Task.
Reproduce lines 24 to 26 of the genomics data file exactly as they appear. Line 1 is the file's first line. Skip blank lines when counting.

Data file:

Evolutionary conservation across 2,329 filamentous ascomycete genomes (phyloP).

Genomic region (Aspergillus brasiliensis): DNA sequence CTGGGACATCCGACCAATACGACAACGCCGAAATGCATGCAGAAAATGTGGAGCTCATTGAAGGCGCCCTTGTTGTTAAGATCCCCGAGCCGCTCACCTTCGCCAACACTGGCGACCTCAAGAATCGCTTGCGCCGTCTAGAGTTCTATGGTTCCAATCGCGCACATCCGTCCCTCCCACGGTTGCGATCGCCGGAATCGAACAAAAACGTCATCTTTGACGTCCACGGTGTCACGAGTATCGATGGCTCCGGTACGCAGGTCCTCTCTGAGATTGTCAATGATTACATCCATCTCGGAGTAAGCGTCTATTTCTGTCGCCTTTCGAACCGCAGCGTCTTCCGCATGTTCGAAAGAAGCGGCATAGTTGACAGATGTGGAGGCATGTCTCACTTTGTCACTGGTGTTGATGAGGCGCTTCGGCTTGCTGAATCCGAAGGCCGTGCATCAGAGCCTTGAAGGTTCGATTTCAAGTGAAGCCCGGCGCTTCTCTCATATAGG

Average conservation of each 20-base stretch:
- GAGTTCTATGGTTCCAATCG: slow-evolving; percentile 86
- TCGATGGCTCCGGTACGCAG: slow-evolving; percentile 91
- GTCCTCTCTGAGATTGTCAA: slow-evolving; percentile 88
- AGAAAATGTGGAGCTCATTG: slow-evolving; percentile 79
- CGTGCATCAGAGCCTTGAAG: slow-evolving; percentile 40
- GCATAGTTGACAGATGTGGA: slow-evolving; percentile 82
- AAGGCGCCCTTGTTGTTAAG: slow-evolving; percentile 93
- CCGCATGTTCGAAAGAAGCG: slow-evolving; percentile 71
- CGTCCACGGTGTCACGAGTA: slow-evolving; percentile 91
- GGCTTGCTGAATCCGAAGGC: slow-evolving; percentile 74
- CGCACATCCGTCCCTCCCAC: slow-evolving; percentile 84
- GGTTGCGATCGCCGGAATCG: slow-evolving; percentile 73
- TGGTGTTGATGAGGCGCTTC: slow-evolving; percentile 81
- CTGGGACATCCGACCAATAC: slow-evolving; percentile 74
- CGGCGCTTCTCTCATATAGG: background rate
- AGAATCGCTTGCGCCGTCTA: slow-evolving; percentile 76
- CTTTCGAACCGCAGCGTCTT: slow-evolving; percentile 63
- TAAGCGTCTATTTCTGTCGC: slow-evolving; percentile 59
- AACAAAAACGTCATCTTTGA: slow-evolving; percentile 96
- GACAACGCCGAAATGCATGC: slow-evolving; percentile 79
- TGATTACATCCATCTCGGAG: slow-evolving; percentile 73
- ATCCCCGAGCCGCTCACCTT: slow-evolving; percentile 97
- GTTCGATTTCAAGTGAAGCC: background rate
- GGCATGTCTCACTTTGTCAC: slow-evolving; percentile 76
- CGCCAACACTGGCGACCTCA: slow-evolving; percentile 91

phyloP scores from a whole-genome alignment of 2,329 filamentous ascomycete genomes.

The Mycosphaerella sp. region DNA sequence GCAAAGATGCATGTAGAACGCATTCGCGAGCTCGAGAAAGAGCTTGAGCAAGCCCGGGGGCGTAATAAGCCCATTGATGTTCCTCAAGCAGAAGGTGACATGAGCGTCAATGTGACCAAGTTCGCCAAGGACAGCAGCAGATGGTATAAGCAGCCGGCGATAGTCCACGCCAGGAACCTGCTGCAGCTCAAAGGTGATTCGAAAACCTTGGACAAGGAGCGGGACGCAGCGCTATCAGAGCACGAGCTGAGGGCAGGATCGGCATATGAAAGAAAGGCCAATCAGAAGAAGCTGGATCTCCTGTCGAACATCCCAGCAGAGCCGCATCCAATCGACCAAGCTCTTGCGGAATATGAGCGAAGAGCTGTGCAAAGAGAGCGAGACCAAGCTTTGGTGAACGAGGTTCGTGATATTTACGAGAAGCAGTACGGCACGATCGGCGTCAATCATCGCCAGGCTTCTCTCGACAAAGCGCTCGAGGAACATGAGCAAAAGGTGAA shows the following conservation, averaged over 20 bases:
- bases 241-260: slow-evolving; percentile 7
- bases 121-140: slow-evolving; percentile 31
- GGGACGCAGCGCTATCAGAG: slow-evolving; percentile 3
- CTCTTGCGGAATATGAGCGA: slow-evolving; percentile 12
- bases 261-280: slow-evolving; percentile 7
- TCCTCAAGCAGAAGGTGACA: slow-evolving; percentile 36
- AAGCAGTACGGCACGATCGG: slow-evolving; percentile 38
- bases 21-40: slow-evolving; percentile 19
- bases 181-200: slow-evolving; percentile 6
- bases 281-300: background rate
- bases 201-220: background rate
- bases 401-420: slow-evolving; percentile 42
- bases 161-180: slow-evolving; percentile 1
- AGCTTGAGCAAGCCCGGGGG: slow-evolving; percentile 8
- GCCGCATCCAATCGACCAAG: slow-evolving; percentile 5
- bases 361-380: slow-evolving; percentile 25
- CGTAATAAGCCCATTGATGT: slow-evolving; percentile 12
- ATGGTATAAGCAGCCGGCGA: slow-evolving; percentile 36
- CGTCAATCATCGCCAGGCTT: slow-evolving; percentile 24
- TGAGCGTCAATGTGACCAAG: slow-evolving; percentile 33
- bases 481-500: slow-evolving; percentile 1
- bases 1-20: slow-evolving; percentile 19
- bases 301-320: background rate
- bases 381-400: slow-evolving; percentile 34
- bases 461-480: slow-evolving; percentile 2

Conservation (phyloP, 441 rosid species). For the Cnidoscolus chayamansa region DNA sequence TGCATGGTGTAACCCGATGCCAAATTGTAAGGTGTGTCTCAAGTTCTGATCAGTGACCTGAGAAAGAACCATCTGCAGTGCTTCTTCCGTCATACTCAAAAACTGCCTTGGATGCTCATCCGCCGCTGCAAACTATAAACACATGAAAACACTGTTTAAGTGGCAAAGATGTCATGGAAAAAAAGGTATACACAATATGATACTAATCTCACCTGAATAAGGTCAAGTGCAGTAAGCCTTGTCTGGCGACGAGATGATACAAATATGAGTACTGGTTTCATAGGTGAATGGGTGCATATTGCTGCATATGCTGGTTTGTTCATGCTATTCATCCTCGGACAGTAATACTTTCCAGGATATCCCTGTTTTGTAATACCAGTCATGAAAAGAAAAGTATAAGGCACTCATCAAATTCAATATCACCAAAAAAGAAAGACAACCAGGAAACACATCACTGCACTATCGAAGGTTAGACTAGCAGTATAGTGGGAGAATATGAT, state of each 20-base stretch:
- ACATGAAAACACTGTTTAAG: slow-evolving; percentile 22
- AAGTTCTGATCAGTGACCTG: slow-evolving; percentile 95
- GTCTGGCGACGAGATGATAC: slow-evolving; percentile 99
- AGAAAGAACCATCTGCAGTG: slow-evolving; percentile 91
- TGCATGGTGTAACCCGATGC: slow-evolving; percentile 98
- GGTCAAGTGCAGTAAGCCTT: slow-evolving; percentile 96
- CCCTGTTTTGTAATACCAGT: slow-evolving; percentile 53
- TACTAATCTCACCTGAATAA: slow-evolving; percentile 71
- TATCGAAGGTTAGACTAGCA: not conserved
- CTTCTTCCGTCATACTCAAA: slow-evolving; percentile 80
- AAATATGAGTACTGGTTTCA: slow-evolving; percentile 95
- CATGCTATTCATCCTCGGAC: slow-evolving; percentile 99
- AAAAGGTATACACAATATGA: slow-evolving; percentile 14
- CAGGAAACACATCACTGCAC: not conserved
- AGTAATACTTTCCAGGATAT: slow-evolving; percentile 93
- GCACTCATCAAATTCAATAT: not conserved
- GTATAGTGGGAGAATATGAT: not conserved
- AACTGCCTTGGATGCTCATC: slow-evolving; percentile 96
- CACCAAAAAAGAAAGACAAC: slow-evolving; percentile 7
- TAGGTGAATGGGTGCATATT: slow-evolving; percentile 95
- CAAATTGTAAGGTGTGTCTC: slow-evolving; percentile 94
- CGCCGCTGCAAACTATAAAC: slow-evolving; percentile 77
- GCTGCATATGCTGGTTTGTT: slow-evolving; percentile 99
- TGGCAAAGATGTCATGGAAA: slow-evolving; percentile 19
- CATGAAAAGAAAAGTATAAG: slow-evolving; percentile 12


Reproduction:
- TGATTACATCCATCTCGGAG: slow-evolving; percentile 73
- ATCCCCGAGCCGCTCACCTT: slow-evolving; percentile 97
- GTTCGATTTCAAGTGAAGCC: background rate